Austin McCombie adjusts his guitar strap slightly, leaning into the mic. He sets the scene: a rural farmhouse passed down by his family through the generations. The structure recently burned to the ground, he tells the audience, inspiring a song titled “The Fire.” He begins to sing; his wife, Sarah, joins in.

“He woke up to the sound of his hound dog,” they sing. “A spark, a flame, and it was all gone.”

On a Sunday night, the couple holds court in the Crown at the Carolina Theatre in Greensboro. Billing themselves as Chatham Rabbits, it’s a stop on the tour for their debut album, All I Want From You. The duo marries fiddle, guitar and banjo for the type of bluegrass songs that start off with a few stomps to set the beat, but the show itself seems more like a storytelling session, with each new tune bringing a different tale.

The McCombies lay out anecdotes onstage as they work their instruments, Sarah on banjo and Austin switching between guitar and fiddle. They glance at one another as they harmonize during a Biblical story about Elijah, who heals a man in the Jordan River. Later on, another song details a pursuit down a highway to Chattanooga.

Sarah McCombie mentions the more somber tone some of the songs take on, hiding behind a warm Southern sound.

“Now, we’re going to do a song about indentured servitude and cotton mills,” she says.

“Yay,” Austin McCombie deadpans.

She sways as she narrates the life of a fieldhand working for a day’s wages, her soothing voice contrasting the somewhat tragic “Heat of the Day.”

“All we have for the fields are songs,” she vocalizes, “that I have to sing alone.”

Their moniker comes from the early 1900s economy of Chatham County in North Carolina, when rabbit hunting was a sport but also an industry unto its own, shipping off supplies of meat to larger cities.

Although Sarah estimates they spend three-fourths of their time touring the Eastern Seaboard in their van, they own a home in Bynum — a town five miles north of Pittsboro that began as a mill village. The cotton-mill owners sponsored groups and activities to keep employees happier, including a community baseball team and a string band.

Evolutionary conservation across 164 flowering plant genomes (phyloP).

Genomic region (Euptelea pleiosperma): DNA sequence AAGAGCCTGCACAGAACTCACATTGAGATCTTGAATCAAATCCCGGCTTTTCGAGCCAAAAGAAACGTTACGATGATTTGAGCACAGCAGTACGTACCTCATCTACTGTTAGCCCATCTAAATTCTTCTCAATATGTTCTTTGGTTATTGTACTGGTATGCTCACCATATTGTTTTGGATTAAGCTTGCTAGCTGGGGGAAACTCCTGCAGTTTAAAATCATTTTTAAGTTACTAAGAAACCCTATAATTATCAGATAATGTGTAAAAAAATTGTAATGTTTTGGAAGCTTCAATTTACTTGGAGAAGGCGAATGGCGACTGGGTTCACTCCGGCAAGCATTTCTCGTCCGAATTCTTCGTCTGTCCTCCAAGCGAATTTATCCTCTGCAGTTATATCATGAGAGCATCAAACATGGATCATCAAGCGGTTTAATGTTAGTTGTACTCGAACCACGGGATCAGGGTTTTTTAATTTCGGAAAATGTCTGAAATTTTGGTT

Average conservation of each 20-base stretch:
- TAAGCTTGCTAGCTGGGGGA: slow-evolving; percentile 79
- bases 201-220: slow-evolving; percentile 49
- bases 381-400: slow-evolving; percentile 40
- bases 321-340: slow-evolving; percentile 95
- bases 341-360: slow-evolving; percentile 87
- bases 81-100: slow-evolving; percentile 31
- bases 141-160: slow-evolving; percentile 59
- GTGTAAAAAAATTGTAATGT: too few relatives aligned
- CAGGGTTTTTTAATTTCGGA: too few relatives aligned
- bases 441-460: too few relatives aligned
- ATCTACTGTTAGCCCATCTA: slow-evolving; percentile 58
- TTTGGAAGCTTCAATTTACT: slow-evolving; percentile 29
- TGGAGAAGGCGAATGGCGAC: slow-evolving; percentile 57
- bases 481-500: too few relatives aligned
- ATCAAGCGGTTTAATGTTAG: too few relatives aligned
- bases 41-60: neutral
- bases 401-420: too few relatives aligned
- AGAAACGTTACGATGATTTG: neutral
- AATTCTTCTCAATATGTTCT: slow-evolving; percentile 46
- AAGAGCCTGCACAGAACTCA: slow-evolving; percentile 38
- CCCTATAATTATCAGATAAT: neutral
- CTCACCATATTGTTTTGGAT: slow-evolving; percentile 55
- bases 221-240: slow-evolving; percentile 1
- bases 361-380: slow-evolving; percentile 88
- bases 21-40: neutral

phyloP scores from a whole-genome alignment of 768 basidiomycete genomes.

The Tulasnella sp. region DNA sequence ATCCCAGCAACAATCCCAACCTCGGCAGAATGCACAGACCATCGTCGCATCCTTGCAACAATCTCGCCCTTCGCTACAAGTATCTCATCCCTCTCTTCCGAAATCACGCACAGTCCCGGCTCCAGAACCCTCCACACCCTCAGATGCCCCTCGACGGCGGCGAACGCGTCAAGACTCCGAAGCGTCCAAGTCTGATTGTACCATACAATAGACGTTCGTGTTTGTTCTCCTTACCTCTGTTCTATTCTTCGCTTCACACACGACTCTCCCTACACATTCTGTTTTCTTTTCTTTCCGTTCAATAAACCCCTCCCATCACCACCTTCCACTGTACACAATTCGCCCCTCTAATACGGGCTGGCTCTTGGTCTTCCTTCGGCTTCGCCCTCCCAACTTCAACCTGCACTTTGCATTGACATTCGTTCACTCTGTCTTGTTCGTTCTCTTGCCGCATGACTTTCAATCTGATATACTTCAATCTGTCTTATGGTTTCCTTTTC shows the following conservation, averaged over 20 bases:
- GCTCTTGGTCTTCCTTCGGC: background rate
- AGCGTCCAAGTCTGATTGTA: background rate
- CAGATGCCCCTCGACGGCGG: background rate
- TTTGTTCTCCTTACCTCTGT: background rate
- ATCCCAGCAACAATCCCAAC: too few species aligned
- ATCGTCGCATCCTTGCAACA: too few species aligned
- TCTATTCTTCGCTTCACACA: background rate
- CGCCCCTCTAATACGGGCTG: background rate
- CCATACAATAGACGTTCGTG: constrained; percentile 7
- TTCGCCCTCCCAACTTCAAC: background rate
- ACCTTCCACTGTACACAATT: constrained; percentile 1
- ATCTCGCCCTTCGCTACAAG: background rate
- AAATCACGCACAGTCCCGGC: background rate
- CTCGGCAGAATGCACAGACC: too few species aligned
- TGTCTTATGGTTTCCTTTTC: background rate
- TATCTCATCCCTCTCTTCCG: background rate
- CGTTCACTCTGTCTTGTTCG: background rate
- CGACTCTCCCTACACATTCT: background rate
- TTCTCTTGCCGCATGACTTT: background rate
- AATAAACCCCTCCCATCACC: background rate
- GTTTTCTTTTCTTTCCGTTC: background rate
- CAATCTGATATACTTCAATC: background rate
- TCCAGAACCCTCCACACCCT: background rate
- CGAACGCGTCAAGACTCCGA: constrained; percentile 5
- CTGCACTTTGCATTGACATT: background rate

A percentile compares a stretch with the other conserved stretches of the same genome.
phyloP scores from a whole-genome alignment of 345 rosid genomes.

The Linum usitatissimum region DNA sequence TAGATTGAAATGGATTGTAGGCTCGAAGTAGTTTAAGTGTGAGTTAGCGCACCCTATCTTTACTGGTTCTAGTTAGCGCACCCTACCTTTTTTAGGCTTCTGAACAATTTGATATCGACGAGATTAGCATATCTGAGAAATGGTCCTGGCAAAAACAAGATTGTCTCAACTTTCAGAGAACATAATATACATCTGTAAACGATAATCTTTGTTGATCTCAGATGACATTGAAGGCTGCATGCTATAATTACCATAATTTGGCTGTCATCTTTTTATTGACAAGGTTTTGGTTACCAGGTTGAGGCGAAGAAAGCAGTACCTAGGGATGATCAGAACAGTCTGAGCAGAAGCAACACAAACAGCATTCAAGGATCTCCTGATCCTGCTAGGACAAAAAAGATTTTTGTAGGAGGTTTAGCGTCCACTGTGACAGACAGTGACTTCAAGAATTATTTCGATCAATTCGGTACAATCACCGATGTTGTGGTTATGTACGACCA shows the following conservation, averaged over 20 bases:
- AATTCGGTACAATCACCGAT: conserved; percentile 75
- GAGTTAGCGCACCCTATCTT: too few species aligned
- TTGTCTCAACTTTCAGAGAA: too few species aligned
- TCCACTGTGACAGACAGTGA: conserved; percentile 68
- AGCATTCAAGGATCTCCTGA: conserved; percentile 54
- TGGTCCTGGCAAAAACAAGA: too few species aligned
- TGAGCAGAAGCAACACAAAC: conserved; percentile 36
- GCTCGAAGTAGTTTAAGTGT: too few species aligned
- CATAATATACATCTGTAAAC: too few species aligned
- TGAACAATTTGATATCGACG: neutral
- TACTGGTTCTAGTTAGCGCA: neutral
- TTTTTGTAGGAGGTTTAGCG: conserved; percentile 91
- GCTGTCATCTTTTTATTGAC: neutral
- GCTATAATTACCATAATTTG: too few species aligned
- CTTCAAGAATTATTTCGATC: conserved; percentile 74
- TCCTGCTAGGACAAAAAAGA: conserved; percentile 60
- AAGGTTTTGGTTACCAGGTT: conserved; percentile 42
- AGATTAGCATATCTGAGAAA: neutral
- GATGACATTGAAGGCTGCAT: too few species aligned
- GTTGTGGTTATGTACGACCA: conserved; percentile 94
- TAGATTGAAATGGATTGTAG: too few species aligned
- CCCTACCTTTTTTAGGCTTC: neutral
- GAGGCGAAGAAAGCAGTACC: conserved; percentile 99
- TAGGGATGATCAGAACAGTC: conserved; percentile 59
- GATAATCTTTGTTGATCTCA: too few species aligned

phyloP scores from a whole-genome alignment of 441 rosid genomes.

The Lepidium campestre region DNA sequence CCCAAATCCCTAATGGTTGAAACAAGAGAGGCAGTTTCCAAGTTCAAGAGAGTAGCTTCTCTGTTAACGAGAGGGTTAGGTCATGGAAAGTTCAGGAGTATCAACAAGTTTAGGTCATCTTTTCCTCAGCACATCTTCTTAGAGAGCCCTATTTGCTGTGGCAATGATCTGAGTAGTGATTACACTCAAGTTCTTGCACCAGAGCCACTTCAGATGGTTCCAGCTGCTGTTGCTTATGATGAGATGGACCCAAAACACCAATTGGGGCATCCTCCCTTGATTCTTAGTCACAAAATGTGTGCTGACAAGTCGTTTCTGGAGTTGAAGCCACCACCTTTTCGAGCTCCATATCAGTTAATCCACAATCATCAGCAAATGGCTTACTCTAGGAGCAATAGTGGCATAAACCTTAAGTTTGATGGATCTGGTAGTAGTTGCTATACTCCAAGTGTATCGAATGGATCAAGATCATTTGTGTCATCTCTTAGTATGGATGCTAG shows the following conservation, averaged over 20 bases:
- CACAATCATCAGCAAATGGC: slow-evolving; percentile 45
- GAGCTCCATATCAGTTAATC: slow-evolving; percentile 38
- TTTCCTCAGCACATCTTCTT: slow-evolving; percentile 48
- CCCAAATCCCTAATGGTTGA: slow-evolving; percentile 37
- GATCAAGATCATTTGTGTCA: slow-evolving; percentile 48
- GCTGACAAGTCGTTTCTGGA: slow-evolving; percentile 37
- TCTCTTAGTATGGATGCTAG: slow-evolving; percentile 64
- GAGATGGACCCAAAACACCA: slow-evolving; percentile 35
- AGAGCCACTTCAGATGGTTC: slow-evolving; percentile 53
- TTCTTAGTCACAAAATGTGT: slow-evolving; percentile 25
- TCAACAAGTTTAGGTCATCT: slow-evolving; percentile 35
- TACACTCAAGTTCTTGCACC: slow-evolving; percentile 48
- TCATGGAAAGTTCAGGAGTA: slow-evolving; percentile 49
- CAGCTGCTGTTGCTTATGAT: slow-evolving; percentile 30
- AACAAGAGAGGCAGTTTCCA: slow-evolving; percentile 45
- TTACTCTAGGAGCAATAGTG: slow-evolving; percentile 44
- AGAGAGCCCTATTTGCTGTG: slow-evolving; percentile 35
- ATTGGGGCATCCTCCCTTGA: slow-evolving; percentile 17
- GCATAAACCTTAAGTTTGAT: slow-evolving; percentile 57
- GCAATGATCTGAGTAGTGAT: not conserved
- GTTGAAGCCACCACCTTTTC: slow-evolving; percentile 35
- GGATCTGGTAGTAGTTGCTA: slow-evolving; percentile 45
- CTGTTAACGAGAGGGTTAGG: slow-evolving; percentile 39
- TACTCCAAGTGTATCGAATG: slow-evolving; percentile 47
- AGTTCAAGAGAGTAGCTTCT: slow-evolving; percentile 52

“One of the guitar players of the band lived in the house that we own,” Sarah McCombie says. “When we found that out that was another reason and signal that we chose the right band name.”

The duo tunes their instruments together, standing face-to-face as if in a slow dance. They make the wooden slats of the platform stage feel like a front porch.

In the dim light offstage, a small child dances in his seat as the band performs their rendition of a well-known tune, “The Good Things Outweigh the Bad.” To the left of the stage, a man taps his foot slowly to the rhythm, his teenage son beside him, while a few rows back an elderly couple rocks their heads back and forth.

“We are really inspired by the communal nature of old-time and bluegrass music,” Sarah McCombie says, “and that it is so deeply rooted in a tradition of people playing it as a pastime.”

Sarah returns to carefully turning the tuning pegs, trying to match the key of Austin’s guitar. Red and yellow stage lights ricochet off the metal parts of the otherwise white banjo, which Sarah notes is decades old.

“We’re never sure if the banjo can be tuned but we’re gonna try,” she jokes.

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